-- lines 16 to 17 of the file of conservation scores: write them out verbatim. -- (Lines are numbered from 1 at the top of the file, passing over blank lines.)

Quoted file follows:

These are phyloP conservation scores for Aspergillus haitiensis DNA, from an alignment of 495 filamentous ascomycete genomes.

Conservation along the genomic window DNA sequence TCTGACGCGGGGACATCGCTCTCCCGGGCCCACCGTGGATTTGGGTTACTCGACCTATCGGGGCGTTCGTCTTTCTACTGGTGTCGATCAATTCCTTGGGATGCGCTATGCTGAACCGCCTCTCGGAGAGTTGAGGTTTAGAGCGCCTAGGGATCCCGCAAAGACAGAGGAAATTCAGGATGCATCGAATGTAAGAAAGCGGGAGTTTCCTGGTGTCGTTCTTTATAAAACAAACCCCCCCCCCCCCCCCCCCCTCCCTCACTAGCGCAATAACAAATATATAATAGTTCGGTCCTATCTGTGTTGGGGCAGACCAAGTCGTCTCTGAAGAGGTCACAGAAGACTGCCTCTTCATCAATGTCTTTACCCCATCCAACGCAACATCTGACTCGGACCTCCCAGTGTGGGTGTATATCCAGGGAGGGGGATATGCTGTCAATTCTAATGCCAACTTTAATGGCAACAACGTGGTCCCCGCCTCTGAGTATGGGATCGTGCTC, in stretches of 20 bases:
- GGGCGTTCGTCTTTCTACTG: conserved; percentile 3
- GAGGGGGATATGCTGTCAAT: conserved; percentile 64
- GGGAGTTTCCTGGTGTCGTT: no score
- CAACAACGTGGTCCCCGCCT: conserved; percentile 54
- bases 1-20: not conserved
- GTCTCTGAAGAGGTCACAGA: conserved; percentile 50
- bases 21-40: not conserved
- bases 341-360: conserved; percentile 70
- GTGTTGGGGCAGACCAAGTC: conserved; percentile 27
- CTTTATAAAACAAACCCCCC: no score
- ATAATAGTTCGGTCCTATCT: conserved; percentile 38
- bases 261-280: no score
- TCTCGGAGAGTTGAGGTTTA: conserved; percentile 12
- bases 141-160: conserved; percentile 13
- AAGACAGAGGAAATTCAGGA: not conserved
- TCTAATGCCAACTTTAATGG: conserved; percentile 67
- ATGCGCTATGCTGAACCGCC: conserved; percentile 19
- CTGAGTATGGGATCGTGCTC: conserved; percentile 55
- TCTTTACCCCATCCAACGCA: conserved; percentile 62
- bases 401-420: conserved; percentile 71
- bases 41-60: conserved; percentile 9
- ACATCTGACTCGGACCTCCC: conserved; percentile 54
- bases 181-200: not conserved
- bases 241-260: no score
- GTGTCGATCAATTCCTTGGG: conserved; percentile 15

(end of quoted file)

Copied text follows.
- bases 141-160: conserved; percentile 13
- AAGACAGAGGAAATTCAGGA: not conserved